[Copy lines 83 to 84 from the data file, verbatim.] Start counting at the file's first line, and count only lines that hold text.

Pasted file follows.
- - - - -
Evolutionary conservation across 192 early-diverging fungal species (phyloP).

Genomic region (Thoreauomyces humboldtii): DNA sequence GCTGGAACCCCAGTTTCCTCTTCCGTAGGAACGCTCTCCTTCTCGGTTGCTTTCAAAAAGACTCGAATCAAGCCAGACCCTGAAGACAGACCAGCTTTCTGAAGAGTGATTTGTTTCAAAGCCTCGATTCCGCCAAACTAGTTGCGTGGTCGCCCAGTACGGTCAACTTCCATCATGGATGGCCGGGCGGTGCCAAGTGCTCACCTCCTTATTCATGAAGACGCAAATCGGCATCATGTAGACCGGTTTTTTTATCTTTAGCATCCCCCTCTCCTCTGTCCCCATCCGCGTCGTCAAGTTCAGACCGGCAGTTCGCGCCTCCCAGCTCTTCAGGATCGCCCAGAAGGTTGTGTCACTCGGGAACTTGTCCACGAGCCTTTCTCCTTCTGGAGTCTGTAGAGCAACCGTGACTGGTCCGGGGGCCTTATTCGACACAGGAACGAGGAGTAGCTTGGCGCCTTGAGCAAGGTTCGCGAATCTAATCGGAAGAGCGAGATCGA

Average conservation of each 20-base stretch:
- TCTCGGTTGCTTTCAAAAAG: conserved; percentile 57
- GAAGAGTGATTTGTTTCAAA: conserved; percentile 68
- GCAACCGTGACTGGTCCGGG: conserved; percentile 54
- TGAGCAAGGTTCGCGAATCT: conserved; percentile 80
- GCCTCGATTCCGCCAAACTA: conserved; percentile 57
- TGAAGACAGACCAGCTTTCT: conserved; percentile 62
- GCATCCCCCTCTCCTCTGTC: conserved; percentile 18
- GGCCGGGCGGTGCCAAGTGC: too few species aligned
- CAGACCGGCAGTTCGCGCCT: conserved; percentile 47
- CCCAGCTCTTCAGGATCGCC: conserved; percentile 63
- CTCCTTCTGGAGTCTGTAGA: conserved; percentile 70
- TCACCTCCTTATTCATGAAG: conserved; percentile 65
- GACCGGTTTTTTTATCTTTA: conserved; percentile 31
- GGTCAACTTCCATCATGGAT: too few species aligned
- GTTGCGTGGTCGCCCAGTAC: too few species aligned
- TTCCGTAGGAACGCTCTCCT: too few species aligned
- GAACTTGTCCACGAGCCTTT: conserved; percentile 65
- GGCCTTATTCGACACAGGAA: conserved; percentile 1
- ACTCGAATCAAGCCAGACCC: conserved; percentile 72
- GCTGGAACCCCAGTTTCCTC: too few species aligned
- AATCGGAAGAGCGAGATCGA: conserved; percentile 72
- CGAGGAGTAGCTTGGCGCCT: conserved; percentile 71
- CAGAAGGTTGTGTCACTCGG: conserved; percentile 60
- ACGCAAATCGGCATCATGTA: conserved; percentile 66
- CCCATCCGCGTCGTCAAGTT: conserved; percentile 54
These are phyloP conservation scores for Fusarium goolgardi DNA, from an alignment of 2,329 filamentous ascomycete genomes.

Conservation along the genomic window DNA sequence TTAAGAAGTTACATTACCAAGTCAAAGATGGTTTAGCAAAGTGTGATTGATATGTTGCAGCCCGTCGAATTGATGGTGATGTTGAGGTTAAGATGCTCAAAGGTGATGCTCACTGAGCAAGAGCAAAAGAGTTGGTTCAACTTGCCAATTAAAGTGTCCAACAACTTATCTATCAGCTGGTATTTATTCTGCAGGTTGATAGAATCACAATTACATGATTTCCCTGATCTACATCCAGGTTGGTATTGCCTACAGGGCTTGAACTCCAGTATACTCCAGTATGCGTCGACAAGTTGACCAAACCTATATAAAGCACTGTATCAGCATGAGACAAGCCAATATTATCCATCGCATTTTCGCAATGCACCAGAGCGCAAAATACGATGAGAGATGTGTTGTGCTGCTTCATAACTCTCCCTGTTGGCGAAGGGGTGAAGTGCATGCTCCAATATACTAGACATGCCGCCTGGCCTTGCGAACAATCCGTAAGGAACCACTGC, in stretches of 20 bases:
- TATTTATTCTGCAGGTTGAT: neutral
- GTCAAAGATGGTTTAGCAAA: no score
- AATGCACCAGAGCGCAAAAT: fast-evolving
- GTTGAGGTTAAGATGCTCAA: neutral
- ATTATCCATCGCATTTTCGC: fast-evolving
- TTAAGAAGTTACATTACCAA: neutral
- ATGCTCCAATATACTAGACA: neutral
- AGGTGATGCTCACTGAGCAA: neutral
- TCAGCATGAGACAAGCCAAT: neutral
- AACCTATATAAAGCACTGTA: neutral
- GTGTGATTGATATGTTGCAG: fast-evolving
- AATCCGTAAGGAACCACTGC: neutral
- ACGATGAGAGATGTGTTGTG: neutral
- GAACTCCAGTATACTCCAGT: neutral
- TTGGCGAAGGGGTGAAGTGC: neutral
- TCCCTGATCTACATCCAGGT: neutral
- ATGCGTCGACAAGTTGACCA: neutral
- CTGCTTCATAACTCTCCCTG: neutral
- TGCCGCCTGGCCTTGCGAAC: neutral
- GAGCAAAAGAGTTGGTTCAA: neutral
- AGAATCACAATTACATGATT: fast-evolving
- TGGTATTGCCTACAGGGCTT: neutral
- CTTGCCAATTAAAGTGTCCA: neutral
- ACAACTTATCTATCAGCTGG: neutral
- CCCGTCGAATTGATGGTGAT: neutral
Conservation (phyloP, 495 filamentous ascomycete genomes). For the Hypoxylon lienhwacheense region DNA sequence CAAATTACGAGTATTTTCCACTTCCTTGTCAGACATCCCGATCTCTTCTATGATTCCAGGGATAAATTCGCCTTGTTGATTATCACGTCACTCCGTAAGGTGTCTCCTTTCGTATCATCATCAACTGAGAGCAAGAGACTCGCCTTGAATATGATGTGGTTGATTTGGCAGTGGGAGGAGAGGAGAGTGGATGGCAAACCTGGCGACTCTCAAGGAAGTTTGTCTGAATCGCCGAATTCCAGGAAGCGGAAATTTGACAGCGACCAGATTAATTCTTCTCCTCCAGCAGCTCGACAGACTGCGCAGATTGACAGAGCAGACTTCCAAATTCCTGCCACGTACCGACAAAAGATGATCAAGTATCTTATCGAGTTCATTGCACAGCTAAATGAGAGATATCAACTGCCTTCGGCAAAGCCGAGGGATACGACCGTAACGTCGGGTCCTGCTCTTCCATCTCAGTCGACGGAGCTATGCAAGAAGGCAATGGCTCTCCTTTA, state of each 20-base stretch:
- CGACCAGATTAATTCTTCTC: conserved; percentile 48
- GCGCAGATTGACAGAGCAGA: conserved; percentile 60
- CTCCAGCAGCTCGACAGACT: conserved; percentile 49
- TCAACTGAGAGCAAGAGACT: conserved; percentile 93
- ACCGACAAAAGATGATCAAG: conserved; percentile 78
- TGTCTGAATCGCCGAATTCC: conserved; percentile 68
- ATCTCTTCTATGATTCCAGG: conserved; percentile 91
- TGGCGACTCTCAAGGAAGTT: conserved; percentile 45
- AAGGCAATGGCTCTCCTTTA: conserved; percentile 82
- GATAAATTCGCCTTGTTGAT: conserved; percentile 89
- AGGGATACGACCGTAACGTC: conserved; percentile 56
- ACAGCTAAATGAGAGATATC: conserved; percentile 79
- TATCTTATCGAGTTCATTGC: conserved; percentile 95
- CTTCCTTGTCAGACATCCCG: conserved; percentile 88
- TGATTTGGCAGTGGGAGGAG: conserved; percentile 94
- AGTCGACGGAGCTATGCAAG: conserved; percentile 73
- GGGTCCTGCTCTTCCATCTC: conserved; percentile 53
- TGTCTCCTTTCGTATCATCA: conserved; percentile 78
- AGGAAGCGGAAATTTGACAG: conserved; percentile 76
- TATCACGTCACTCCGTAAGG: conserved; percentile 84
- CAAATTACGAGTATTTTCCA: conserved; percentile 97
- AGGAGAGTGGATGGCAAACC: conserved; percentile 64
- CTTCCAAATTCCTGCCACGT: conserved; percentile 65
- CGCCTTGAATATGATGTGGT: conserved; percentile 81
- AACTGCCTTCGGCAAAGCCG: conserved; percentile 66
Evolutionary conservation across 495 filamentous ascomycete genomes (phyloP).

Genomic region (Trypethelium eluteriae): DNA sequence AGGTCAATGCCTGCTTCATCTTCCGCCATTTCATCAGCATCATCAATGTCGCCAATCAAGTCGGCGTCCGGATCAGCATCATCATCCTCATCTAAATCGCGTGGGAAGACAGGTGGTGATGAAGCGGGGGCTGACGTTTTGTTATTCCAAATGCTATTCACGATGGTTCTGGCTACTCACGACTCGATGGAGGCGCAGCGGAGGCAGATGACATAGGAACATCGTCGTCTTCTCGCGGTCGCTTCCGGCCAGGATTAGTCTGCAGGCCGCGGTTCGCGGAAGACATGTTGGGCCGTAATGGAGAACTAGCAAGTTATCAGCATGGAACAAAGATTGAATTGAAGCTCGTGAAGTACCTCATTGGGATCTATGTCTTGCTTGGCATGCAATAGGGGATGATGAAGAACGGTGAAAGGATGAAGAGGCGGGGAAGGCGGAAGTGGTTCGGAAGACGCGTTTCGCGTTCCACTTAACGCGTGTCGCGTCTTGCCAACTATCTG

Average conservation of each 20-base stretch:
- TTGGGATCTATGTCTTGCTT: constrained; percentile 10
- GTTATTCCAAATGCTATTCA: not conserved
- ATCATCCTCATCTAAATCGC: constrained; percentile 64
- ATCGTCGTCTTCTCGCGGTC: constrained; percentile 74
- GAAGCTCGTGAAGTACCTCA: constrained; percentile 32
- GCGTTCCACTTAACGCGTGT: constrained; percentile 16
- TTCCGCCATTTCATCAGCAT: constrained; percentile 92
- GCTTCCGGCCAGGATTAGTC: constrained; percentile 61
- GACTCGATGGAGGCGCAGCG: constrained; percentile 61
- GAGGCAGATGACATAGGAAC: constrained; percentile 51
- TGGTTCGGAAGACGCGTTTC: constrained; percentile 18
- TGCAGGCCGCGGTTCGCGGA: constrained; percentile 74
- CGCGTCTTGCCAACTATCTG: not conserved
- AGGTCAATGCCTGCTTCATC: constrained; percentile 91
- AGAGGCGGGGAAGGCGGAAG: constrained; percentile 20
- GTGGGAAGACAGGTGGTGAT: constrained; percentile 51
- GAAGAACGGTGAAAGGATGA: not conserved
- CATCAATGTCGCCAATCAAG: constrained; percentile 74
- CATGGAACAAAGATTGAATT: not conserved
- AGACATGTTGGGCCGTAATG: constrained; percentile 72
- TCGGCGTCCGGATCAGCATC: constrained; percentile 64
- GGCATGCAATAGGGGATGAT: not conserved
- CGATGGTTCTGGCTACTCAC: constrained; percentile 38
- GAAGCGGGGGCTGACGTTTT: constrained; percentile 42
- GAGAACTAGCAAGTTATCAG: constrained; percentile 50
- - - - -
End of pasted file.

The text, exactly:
Genomic region (Trypethelium eluteriae): DNA sequence AGGTCAATGCCTGCTTCATCTTCCGCCATTTCATCAGCATCATCAATGTCGCCAATCAAGTCGGCGTCCGGATCAGCATCATCATCCTCATCTAAATCGCGTGGGAAGACAGGTGGTGATGAAGCGGGGGCTGACGTTTTGTTATTCCAAATGCTATTCACGATGGTTCTGGCTACTCACGACTCGATGGAGGCGCAGCGGAGGCAGATGACATAGGAACATCGTCGTCTTCTCGCGGTCGCTTCCGGCCAGGATTAGTCTGCAGGCCGCGGTTCGCGGAAGACATGTTGGGCCGTAATGGAGAACTAGCAAGTTATCAGCATGGAACAAAGATTGAATTGAAGCTCGTGAAGTACCTCATTGGGATCTATGTCTTGCTTGGCATGCAATAGGGGATGATGAAGAACGGTGAAAGGATGAAGAGGCGGGGAAGGCGGAAGTGGTTCGGAAGACGCGTTTCGCGTTCCACTTAACGCGTGTCGCGTCTTGCCAACTATCTG

Average conservation of each 20-base stretch: